Balla effort delights McCain
Donald McCain is proud of the effort of Ballabriggs after the defending champion finished sixth in the John Smith's Grand National on Saturday.
Last year's Aintree hero returned to Merseyside aiming to become the first horse since the legendary Red Rum, trained by McCain's late father Ginger, to land back-to-back renewals of the National.
The 11-year-old once again jumped the famous fences accurately but having loomed up as a big danger rounding the home turn, he faded on the run-in.
The race went to the grey Neptune Collonges and champion trainer Paul Nicholls, getting up right on the line to beat the Jonjo O'Neill-trained Sunnyhillboy by a nose.
Ballabriggs was 10lb higher in the weights than 12 months ago and his trainer feels that was what made the difference.
"We rode him with a bit more patience than we did last year and he's arrived there coming to the last with every chance," said McCain.
"He just hasn't quite got home with the weight really, no more than that.
"He's jumped great and settled well and he's run an absolute screamer, he just hasn't quite lasted home up the straight.
"I don't see why we won't be back there with him next season, all going well."
McCain's Weird Al was also performing with credit in the world's most famous steeplechase before falling at the fourth last.
There was some concerns about his well being in the aftermath of the race, but his trainer is pleased to report the gelding is recovering well at home.
"He had a bit of a skin wound on a fore-leg but that's been dealt with and he's eaten up and he's bright in his box this morning," the trainer added.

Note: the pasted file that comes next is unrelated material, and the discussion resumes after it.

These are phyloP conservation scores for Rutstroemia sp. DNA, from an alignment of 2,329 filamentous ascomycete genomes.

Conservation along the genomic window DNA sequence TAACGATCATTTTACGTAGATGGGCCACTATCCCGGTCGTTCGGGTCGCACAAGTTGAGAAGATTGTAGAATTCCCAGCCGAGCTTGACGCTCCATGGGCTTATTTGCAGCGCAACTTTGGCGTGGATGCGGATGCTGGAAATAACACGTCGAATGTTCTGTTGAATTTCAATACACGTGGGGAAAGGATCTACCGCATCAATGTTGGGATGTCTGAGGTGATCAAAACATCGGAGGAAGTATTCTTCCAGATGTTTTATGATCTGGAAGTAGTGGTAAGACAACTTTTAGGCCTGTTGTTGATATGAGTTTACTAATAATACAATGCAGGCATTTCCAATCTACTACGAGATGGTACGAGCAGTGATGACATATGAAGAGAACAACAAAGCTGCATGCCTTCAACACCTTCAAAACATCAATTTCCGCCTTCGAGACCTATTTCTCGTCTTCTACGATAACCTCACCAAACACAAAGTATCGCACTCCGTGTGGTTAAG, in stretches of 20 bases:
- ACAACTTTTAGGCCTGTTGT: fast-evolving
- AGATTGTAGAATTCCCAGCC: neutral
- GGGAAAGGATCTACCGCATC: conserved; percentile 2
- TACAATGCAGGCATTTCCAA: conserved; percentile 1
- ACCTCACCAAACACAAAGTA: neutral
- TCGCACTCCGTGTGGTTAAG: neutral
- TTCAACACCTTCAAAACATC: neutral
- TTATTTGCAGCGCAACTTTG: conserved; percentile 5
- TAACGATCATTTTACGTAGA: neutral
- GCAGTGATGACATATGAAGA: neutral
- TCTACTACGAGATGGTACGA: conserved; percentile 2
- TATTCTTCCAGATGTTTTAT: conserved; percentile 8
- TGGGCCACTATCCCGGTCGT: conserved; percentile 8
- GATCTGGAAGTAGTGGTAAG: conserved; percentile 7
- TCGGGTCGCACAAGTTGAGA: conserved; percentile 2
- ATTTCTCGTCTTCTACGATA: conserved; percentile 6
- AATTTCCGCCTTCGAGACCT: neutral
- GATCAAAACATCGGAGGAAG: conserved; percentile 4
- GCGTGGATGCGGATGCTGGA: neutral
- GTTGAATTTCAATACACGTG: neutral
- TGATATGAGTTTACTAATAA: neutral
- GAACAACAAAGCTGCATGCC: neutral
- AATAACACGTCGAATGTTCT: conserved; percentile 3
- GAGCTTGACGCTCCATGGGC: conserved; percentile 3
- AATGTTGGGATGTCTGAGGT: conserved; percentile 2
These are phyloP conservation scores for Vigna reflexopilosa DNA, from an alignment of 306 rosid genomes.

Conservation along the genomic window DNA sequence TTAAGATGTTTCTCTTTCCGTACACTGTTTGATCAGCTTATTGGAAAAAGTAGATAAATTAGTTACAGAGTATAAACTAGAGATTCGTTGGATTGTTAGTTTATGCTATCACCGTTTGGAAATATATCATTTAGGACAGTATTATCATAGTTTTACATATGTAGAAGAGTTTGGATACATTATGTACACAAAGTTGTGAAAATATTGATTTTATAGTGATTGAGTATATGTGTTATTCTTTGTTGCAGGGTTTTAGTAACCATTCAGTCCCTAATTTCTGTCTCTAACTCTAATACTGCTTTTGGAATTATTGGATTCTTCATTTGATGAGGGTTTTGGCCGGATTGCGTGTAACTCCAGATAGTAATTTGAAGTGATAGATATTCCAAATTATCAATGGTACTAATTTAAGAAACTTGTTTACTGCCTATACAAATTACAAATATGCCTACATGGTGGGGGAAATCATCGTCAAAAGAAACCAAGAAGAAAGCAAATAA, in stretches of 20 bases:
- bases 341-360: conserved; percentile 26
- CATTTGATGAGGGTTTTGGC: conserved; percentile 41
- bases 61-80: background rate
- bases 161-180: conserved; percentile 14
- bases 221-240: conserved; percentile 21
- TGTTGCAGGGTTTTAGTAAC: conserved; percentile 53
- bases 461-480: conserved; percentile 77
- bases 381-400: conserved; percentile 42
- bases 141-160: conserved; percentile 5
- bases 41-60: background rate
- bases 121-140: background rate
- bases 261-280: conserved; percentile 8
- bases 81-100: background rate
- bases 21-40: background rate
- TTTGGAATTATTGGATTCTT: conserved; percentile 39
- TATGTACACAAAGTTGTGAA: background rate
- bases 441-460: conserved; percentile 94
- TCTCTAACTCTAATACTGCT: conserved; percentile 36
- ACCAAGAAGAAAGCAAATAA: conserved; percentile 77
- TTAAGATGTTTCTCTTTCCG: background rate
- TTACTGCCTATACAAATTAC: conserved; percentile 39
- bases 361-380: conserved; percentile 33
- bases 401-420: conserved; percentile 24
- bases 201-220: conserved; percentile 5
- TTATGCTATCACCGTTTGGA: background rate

"We left the tactics to Timmy (Murphy) and he's dropped him in, hunted away and tried to keep him settled.
"The start didn't help either of them, to be honest. They'd been very cool beforehand but they both got quite hot before the start.
"Timmy gave him a peach of a ride and he was just hunting away quietly.
"He said he hit a bit of a flat spot with a circuit to go and he was very happy with him.
"Where he'd have finished I don't know, but he was quite unlucky to fall as he took about six strides before he came down. He just overjumped.
"We'll aim him for the Charlie Hall Chase at Wetherby at the start of next season I'd have thought and we'll work from there."
The safety of the four-and-a-half-mile marathon will once again be questioned after two horses lost their lives during the race.
O'Neill's Cheltenham Gold Cup hero Synchronised fell jumping Becher's Brook the first time and then negotiated several more fences before suffering a broken leg.
According To Pete was brought down at Becher's second time round and also had to be euthanized.
McCain, a name synomonous with the Grand National, feels the bad publicity is not justified.
"I haven't got a newspaper this morning and I won't be getting a newspaper, as I read it all last year and I didn't think it was justified. We know it's going to be the same thing again," the trainer continued.
"A footballer died during a game yesterday in Italy and they're not going to ban football are they?
"It's very sad, of course. From what I saw of it they were both freak injuries anyway and I don't really want to dwell on anything.
"It was a great race, a great finish and a fantastic result for a really good old horse.
"It was great for Paul to win the championship obviously and I feel dreadfully sorry for Jonjo on two counts.
"I thought it was a wonderful race and it's just very unfortunate what happened."
Nicholls, winning the race for the first time in his career, believes every effort will be made to make the race safer.
"We are always learning and we are going to keep learning and try to improve, anything we can do," he told Sky Sports News.
"I know that Aintree and the British Horseracing Authority will be working hard trying to come up with some answers. I know anything we can do to improve things will be done.
"We've just got to have sensible discussions over the next few months and anything we can do to improve things and safety we will."
Nicholls reported Neptune Collonges to be in great form the morning after his epic triumph.
"He's in top form. He got in at one o'clock. He ate all his grub up and is as sound as a pound this morning. He's very happy," he went on.